In 1998 at the Geneva Motor Show, BMW introduced the E39 M5 which stayed in production until 2003. It was built at the Dingolfing factory located in Germany and unlike it E34 version, was not hand built but rather, constructed in an assembly line. This resulted in 20,482 examples of the E39 being created.
There were three versions of the M5, the European Left and Right Hand Drive versions and the North American version. Under the hood was a 4.9 liter eight-cylinder engine producing 400 horsepower for the Euro Spec and 394 for US variants. The response time of the engine was greatly improved though the incorporation of Double-VANOS technology which varies the intake and exhaust valves for the two cylinder banks. It also allows for individual throttle butterflies for each cylinder.
Standard was a twenty-five percent maximum locking limited slip differential, a six-speed manual Getrag Type D gearbox and a reinforced clutch. The Motorsports department modified the 5-series suspension, reducing the spring hight and applying thicker anti-roll bars. Other improvements meant a stiffer ride for the occupants but less body-roll for the vehicle as it was attacking corners. Large ventilated disc brakes on all four corners meant excellent stopping power. The recirculating-ball steering system was improved, lowering its overall steering ratio and allowing for quicker response times.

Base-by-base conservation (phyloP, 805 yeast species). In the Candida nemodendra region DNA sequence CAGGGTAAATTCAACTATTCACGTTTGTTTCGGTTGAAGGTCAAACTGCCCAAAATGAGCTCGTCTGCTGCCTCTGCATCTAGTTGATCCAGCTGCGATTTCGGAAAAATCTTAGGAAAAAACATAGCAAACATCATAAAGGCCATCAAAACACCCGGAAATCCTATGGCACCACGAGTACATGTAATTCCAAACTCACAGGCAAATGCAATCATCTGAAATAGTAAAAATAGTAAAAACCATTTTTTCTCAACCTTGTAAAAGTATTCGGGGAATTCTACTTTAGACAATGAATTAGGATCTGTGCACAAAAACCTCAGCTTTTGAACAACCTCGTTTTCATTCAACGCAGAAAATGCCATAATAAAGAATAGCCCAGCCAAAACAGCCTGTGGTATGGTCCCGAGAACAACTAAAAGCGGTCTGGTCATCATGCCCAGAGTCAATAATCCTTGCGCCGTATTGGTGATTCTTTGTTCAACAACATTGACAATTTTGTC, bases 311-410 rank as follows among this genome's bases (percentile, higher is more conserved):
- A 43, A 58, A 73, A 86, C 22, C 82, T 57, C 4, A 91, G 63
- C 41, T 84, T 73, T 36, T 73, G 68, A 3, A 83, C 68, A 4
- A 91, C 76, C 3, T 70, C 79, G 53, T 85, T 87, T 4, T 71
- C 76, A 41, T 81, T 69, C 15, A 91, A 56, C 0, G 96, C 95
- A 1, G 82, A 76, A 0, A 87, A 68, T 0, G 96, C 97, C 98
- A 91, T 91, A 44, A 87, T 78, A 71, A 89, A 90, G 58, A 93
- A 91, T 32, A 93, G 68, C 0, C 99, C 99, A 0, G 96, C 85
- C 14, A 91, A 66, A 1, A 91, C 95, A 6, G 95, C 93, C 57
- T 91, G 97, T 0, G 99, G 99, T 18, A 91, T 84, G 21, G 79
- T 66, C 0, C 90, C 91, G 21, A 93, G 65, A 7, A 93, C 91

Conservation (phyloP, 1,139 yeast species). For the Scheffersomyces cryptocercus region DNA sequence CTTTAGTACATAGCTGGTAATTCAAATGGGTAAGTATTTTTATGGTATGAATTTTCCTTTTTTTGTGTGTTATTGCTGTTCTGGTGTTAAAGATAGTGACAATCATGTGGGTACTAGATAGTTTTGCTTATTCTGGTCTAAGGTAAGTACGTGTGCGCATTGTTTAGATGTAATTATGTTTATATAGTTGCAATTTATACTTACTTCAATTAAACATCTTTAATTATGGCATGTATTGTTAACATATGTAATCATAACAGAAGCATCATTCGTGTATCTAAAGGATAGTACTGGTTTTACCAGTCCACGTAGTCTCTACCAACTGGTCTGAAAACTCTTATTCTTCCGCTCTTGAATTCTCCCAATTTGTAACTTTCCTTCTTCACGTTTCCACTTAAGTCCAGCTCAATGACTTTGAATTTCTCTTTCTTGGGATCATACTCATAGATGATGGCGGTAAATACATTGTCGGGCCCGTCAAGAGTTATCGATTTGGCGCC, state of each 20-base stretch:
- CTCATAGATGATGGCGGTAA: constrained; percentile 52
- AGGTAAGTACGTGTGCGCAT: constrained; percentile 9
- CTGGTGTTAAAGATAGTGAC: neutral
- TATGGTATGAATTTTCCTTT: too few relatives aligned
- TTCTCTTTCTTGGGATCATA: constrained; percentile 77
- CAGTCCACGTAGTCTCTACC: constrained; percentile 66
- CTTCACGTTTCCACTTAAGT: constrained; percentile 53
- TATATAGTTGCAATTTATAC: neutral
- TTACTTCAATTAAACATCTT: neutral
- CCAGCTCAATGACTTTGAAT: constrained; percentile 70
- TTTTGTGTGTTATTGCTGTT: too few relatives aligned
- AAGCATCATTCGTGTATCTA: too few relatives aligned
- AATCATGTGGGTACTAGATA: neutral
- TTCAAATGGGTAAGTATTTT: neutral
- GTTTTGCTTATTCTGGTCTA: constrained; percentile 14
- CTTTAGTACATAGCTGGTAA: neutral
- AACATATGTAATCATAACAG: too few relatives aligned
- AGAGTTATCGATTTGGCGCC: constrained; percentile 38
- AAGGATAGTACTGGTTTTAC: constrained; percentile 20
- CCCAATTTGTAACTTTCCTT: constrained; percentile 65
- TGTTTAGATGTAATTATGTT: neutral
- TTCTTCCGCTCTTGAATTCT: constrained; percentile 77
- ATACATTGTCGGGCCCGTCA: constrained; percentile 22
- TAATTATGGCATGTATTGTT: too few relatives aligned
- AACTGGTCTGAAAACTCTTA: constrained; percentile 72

Throughout its five year production lifespan, the E39 received updates both aesthetically and mechanically. Performance was rated at 5.3 seconds for the zero-to-sixty run with an electronically limited top speed of 155 mph. At the time, it once again captured the title of fastest production four-door sedan in the world.
In 2004 BMW introduced the E60 M5. This highly anticipated version continued BMW's tradition of performance style, and luxury with its 5 liter ten-cylinder engine producing 500 horsepower. A seven-speed SMG III electrohydraulic manual gearbox was a perfect match for the V10 engine, offering quick shifting and performance on demand. The weight of the vehicle was reduced through the use of an aluminum chassis, greatly increasing the power-to-weight ratio.
Without the electronically limited top speed, it is reported that the vehicle is able to reach 205 mph. The zero-to-sixty time of 4.7 second is equally as impressive.
The M series of BMW is truly the pinnacle of luxury and performance that can be ascertained from a sedan. The M5, with its four-doors, lightweight shell, modified suspension, brakes, steering, and mechanics is the reason the vehicle has continued to be successful in the marketplace.By Daniel Vaughan | Apr 2019